Benjamin Rush was born December 24, 1745 on a plantation near Philadelphia, in an agricultural community of Byberry, Pennsylvania. He was one of seven children. His father, John Rush, was a yeoman from Oxfordshire that came to Byberry in 1683. He was a gunsmith and a farmer, and would die when Benjamin was about five years old. He would then be raised by his mother, Susanna, who ran a grocery store to support and educate all seven children.
At age eight Benjamin was sent to an academy conducted by his uncle, in Nottingham, Maryland. His uncle Samuel Finley helped him gain a proper education, and even further, Benjamin excelled so highly that five years later he entered the College of New Jersey, later known as Princeton, and was admitted to the junior class, graduating in 1760 with an A.B. degree, when he was not quite fifteen years old.
When Benjamin returned to Philadelphia, he at first thought of studying law, but later changed his mind, and decided to study medicine. He became a student under Dr. John Redman from 1761 to 1766, and in addition, he also attended the first lectures of Dr. William Shippen and Dr. John Morgan in the College of Philadelphia.
During these years Benjamin developed an interest in public affairs. He was persuaded by Whitefield?s preaching, and was excited and motivated by the Stamp Act controversy, but the excitement and politics were forgotten in the charm of his professional expedition. Dr. Redman would then advise Benjamin to complete his medical education at the University of Edinburgh, and in 1766 he took Dr. Redman?s advice and embarked on the journey of completing his medical education.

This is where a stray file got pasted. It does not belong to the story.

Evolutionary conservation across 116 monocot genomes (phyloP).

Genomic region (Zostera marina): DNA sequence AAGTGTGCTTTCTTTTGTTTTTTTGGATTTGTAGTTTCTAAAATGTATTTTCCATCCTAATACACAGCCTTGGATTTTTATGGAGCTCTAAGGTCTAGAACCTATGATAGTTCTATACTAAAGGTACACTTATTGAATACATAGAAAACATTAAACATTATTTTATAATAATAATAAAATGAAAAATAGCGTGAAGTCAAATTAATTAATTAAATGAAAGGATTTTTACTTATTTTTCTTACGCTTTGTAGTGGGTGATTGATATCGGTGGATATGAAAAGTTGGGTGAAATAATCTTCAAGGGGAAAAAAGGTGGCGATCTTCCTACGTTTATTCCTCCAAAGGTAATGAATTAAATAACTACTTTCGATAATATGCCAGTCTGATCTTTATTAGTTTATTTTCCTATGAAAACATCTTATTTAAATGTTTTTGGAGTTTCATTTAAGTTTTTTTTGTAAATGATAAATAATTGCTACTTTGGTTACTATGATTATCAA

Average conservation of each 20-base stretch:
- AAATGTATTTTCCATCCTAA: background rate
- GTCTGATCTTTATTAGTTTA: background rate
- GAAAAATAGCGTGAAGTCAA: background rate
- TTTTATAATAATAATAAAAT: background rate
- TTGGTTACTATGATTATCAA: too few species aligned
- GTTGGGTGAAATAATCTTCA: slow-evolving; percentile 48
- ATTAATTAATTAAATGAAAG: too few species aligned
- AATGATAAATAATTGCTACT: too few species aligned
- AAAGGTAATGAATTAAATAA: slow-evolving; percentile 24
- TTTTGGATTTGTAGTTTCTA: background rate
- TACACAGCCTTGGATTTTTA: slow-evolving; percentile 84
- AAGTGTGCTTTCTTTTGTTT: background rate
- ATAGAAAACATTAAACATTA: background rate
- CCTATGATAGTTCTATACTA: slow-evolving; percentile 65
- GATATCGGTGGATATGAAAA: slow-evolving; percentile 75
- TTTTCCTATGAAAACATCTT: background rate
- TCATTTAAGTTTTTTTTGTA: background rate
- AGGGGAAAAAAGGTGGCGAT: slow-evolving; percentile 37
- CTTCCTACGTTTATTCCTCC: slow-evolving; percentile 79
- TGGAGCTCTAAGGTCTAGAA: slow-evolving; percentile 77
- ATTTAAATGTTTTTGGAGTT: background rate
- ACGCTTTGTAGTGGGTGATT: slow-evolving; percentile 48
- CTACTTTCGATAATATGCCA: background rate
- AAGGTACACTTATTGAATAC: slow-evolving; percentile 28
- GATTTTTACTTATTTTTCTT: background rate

While attending the University of Edinburgh he sat under the masters such as; Monro, Secundus, Joseph Black, and John Gregory. He soon became a friend and a disciple of the great William Cullen. He also found time to participate in the society of fellow students to doubt and debate many subjects, and in part became somewhat of a republican and a philosopher, as well as a physician.
He received his doctor?s degree in June 1768, and immediately traveled to London for further training in St. Thomas?s Hospital. While in London, he was on friendly terms with Benjamin Franklin. Franklin taught him many things, but the big one was the art of being agreeable.
Benjamin then returned back to Philadelphia in 1769, and immediately began to practice medicine. He became professor of chemistry in the College of Philadelphia, the first such chair established in the colonies. While holding it Benjamin published the first American text book on chemistry, A Syllabus of a Course of Lectures on Chemistry.
His profession grew, at first mostly among the poor, but within five years he had a very nice income. He attracted attention by his extraordinary ability and training, and also as the practitioner of a new ?system?. Rather than the teachings of the famous Dr. Hermann Boerhaave, he taught the system of his master, William Cullen. It was such an old school approach that it actually alienated the majority of his colleagues, but because of his great success he began writing again, and in 1772 he anonymously published one of the first American pieces on personal hygiene titled, Sermons to Gentlemen upon Temperance and Exercise.
Meanwhile Benjamin had become a member of the American Philosophical Society and began to develop interests in things other than just professional interests. In 1773 he published An Address to the Inhabitants of the British Settlements in American, upon Slave-keeping, and in 1774 helped to organize the Pennsylvania Society for Promoting the Abolition of Slavery. Keeping his interest in the debates between the colonies and the ?mother? country, he wrote articles for the local press, and began to associate with quite important patriot leaders such as Thomas Paine, John Adams, and Thomas Jefferson. When war broke out, he offered his services to the patriot cause. While he was waiting for battle, he got married on January 11, 1776, to Julia Stockton, oldest daughter of Richard Stockton of Princeton. In June that year Benjamin was elected to the Provincial Conference, in which he was a leader in declaring for independence. About a month later he was made a member of the Continental Congress, which made him a signer of the Declaration of Independence.
In April of 1777 he was selected surgeon-general of the armies of the Middle Department. He